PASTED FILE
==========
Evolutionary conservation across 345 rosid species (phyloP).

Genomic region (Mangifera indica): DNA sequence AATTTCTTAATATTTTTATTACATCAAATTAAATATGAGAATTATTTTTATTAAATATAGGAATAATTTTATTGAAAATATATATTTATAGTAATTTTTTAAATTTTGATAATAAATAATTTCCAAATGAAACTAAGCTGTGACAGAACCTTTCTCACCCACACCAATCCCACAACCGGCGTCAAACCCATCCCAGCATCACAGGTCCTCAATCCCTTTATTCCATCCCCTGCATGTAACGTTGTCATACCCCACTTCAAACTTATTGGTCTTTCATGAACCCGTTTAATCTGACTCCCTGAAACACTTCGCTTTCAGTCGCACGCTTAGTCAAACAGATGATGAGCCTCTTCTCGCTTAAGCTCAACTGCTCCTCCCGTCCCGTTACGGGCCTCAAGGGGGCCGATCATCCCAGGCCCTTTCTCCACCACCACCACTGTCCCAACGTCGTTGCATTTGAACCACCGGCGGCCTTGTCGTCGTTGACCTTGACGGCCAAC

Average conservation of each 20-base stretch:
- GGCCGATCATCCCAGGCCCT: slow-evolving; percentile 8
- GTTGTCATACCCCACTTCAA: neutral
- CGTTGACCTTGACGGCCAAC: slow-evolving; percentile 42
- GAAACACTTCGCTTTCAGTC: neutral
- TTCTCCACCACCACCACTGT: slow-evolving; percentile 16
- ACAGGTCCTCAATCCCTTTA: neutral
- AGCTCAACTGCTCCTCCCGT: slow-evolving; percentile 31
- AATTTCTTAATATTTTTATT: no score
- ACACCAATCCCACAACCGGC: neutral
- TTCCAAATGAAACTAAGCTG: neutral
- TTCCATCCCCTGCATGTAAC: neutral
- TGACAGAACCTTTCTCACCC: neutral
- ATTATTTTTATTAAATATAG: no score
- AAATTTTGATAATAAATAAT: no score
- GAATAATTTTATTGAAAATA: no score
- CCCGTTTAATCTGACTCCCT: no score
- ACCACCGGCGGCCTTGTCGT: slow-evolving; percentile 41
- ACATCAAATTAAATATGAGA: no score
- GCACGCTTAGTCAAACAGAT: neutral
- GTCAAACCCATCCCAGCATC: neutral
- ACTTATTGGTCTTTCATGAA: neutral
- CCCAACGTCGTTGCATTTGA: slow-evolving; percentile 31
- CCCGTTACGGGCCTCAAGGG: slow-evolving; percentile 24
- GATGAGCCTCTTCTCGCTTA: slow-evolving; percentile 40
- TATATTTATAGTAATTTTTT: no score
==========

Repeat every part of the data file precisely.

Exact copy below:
Evolutionary conservation across 345 rosid species (phyloP).

Genomic region (Mangifera indica): DNA sequence AATTTCTTAATATTTTTATTACATCAAATTAAATATGAGAATTATTTTTATTAAATATAGGAATAATTTTATTGAAAATATATATTTATAGTAATTTTTTAAATTTTGATAATAAATAATTTCCAAATGAAACTAAGCTGTGACAGAACCTTTCTCACCCACACCAATCCCACAACCGGCGTCAAACCCATCCCAGCATCACAGGTCCTCAATCCCTTTATTCCATCCCCTGCATGTAACGTTGTCATACCCCACTTCAAACTTATTGGTCTTTCATGAACCCGTTTAATCTGACTCCCTGAAACACTTCGCTTTCAGTCGCACGCTTAGTCAAACAGATGATGAGCCTCTTCTCGCTTAAGCTCAACTGCTCCTCCCGTCCCGTTACGGGCCTCAAGGGGGCCGATCATCCCAGGCCCTTTCTCCACCACCACCACTGTCCCAACGTCGTTGCATTTGAACCACCGGCGGCCTTGTCGTCGTTGACCTTGACGGCCAAC

Average conservation of each 20-base stretch:
- GGCCGATCATCCCAGGCCCT: slow-evolving; percentile 8
- GTTGTCATACCCCACTTCAA: neutral
- CGTTGACCTTGACGGCCAAC: slow-evolving; percentile 42
- GAAACACTTCGCTTTCAGTC: neutral
- TTCTCCACCACCACCACTGT: slow-evolving; percentile 16
- ACAGGTCCTCAATCCCTTTA: neutral
- AGCTCAACTGCTCCTCCCGT: slow-evolving; percentile 31
- AATTTCTTAATATTTTTATT: no score
- ACACCAATCCCACAACCGGC: neutral
- TTCCAAATGAAACTAAGCTG: neutral
- TTCCATCCCCTGCATGTAAC: neutral
- TGACAGAACCTTTCTCACCC: neutral
- ATTATTTTTATTAAATATAG: no score
- AAATTTTGATAATAAATAAT: no score
- GAATAATTTTATTGAAAATA: no score
- CCCGTTTAATCTGACTCCCT: no score
- ACCACCGGCGGCCTTGTCGT: slow-evolving; percentile 41
- ACATCAAATTAAATATGAGA: no score
- GCACGCTTAGTCAAACAGAT: neutral
- GTCAAACCCATCCCAGCATC: neutral
- ACTTATTGGTCTTTCATGAA: neutral
- CCCAACGTCGTTGCATTTGA: slow-evolving; percentile 31
- CCCGTTACGGGCCTCAAGGG: slow-evolving; percentile 24
- GATGAGCCTCTTCTCGCTTA: slow-evolving; percentile 40
- TATATTTATAGTAATTTTTT: no score